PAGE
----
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How do I get this Hex IR Code

0000 006d 0022 0003 00a9 00a8 0015 003f 0015 003f 0015 003f 0015 0015 0015 0015 0015 0015 0015 0015 0015 0015 0015 003f 0015 003f 0015 003f 0015 0015 0015 0015 0015 0015 0015 0015 0015 0015 0015 0015 0015 003f 0015 0015 0015 0015 0015 0015 0015 0015 0015 0015 0015 0015 0015 0040 0015 0015 0015 003f 0015 003f 0015 003f 0015 003f 0015 003f 0015 003f 0015 0702 00a9 00a8 0015 0015 0015 0e6e

Into a Raw IR Code like this

int[] irdata = {4600,4350,700,1550,650,1550,650,1600,650,450,650,450,650,450,650,450,700,400,700,1550,650,1550,650,1600,650,450,650,450,650,450,700,450,650,450,650,450,650,1550,700,450,650,450,650,450,650,450,650,450,700,400,650,1600,650,450,650,1550,650,1600,650,1550,650,1550,700,1550,650,1550,650};
    mIR.sendIRPattern(37470, irdata);
  • 2
    It looks like you already got it. What exactly are you asking? Is this a programming question? Do you have code you have tried? What language are you even using? – Andrew Arnold Sep 10 '14 at 17:19
  • I'm guessing this is referring to com.lge.hardware.IRBlaster, so I've gone ahead and tagged the question with lg. – femtoRgon Dec 5 '14 at 18:57
5

The first four numbers there have special meaning:

  • 1 - 0000 indicates raw IR data (you can ignore this value)
  • 2 - frequency
  • 3 - length of the first burst pair sequence
  • 4 - length of the second burst pair sequence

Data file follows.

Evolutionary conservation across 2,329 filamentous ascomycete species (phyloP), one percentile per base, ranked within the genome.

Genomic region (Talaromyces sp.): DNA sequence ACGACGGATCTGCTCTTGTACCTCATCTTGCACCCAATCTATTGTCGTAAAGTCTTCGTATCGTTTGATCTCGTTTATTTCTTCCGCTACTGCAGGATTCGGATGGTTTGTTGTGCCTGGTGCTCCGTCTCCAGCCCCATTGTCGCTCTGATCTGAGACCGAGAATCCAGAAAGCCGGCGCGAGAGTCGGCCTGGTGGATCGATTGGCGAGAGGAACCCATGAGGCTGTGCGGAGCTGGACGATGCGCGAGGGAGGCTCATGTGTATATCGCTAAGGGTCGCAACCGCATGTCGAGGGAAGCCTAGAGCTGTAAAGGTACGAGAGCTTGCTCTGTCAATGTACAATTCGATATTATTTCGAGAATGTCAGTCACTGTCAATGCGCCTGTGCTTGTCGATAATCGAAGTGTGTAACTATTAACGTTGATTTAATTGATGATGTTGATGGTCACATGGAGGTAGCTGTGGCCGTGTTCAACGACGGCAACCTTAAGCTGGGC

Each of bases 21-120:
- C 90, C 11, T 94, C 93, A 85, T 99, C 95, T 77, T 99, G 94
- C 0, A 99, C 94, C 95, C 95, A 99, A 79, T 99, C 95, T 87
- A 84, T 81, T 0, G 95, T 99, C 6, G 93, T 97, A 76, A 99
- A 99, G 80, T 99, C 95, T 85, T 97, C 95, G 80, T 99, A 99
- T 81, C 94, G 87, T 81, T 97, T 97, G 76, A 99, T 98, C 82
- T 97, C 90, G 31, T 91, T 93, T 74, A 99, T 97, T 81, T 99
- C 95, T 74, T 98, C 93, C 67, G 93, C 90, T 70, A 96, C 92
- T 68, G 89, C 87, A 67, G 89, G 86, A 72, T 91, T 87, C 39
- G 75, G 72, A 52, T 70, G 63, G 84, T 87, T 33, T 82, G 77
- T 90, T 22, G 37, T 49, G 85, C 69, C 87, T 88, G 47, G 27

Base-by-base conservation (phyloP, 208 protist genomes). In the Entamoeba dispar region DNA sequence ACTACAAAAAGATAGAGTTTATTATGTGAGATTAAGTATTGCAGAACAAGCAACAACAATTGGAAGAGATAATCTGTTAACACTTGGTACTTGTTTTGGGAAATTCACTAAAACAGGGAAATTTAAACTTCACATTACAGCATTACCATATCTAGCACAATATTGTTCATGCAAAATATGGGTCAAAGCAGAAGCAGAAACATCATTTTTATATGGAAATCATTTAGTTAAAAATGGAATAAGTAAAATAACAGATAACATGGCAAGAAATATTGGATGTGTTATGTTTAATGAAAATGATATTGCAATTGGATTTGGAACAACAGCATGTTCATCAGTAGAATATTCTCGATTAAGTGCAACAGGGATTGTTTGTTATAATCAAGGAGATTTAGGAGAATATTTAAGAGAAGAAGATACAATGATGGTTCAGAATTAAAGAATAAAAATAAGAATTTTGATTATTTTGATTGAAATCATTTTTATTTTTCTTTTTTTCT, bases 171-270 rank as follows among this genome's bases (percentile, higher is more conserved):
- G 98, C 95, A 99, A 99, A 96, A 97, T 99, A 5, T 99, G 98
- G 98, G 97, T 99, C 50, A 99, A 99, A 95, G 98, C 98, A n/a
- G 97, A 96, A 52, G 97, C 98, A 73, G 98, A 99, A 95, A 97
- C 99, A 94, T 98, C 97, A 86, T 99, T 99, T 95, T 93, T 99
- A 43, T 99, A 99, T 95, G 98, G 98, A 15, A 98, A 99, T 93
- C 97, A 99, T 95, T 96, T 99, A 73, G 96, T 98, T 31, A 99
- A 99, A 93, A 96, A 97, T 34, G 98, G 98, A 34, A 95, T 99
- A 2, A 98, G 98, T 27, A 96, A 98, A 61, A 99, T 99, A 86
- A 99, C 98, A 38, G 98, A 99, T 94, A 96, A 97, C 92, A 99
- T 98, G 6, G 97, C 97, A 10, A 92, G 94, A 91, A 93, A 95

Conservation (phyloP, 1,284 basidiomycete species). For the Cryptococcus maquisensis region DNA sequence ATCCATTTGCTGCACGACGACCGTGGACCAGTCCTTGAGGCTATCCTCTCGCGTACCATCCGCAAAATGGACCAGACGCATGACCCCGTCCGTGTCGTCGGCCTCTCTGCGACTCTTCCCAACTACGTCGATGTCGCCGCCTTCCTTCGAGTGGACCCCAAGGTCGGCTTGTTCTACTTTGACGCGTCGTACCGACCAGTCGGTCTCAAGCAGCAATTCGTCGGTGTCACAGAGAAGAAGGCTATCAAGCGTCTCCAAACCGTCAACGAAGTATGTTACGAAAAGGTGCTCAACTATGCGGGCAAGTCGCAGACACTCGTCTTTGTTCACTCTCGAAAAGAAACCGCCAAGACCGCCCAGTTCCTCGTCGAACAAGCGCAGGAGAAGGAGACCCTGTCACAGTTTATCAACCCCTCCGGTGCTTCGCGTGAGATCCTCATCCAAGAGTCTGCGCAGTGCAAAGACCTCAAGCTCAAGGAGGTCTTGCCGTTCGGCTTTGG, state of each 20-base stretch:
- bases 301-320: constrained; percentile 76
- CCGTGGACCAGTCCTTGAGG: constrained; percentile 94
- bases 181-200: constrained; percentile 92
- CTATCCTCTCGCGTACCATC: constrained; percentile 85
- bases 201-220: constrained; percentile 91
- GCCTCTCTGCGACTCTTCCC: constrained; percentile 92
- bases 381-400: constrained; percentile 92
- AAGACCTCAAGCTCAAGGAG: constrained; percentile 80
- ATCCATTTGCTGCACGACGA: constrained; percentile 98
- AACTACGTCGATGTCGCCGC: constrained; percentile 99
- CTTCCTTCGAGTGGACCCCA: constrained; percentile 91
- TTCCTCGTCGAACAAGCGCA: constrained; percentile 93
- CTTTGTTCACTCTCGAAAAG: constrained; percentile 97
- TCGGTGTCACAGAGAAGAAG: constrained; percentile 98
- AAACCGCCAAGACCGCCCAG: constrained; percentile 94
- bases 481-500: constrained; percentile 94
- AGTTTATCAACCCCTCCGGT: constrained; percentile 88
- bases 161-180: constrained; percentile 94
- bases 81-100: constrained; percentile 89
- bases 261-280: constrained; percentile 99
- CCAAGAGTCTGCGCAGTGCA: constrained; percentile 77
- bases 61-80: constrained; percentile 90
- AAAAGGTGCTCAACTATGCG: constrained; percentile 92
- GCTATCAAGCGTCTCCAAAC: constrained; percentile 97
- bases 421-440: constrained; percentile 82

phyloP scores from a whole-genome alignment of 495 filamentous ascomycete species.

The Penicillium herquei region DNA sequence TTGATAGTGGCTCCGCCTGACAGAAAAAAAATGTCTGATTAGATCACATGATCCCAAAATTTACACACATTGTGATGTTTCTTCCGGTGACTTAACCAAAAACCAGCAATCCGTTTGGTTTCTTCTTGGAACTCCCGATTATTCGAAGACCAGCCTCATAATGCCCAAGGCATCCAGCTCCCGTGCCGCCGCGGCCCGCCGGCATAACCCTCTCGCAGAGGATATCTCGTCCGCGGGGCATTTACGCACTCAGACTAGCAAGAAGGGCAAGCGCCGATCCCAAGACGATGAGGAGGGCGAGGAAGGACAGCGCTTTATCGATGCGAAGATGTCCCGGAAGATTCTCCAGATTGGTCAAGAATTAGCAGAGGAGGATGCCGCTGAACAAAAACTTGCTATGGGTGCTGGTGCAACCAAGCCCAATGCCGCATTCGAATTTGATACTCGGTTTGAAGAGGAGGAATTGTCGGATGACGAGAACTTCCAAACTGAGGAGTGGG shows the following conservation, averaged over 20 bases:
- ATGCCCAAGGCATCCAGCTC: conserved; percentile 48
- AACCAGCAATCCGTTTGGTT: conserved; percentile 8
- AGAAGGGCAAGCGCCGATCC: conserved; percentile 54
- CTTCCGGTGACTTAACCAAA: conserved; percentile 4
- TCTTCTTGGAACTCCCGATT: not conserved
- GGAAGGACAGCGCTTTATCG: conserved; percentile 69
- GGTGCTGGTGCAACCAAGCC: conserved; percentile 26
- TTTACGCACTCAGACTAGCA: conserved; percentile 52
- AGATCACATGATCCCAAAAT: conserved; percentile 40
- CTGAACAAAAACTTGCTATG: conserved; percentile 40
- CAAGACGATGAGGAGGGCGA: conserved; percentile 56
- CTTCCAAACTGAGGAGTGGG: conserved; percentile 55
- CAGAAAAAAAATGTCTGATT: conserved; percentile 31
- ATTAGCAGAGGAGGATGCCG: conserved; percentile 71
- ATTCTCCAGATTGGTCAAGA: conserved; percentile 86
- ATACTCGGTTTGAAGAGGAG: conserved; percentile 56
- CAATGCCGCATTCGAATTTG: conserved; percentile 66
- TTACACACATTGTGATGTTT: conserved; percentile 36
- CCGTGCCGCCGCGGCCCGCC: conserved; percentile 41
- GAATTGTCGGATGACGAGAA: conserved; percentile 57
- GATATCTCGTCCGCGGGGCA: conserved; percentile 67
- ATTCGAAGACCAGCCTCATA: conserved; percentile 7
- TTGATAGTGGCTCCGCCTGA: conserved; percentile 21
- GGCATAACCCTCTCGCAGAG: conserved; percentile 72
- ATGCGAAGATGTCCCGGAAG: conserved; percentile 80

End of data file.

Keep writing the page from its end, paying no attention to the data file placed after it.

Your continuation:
The frequency will be particularly important. LG wants the frequency in Hz, as you might expect, but your Hex code is in terms of the Pronto internal clock. The conversion will be:

carrierfrequency = 1000000/(HexFreq * .241246)

To the rest of the code, after that four digit preamble, LG wants those in μs, where the hex code has them in terms of the frequency. You'll need to convert each of them:

pulselength = 1000000*(HexPulse/carrierfrequency)

I'm not sure whether you want to just send the whole thing, or only the first or second burst sequence. The second is a repeat sequence, used for long button presses and the like. But keep in mind, these are in terms of pairs, not individual numbers. 00a9 00a8 is one burst pair (on time, off time). In this case:

  • first sequence: 00a9 00a8 0015 003f 0015 003f 0015 003f 0015 0015 0015 0015 0015 0015 0015 0015 0015 0015 0015 003f 0015 003f 0015 003f 0015 0015 0015 0015 0015 0015 0015 0015 0015 0015 0015 0015 0015 003f 0015 0015 0015 0015 0015 0015 0015 0015 0015 0015 0015 0015 0015 0040 0015 0015 0015 003f 0015 003f 0015 003f 0015 003f 0015 003f 0015 003f 0015 0702
  • second sequence: 00a9 00a8 0015 0015 0015 0e6e

Sidenote: The distinct pair up front, and very large value at the end are very typical. Makes it easy to eyeball without having to count.

So, to lay out the steps:

array numbers = Split hexcode on space
(ignore numbers[0])
carrierFrequency = 1000000/(numbers[1] * .241246)
codeLength = numbers[2]
repeatCodeLength = numbers[3]
for (number in numbers[4 to end]) {
    convertedToMicrosec = 1000000*(number/carrierFrequency)
    fullSequenceConverted.add(convertedToMicrosec)
}
sequence1EndPoint = 2 * codeLength
sequence2EndPoint = sequence1EndPoint + 2 * repeatCodeLength
firstSequence = fullSequenceConverted from index 0 to sequence1EndPoint
secondSequence = fullSequenceConverted from sequence1EndPoint to sequence2EndPoint

mIR.sendIRPattern(carrierFrequency, firstSequence)
  • 1
    Here is a script to convert pronto to raw – Xlsx Aug 27 '18 at 0:38

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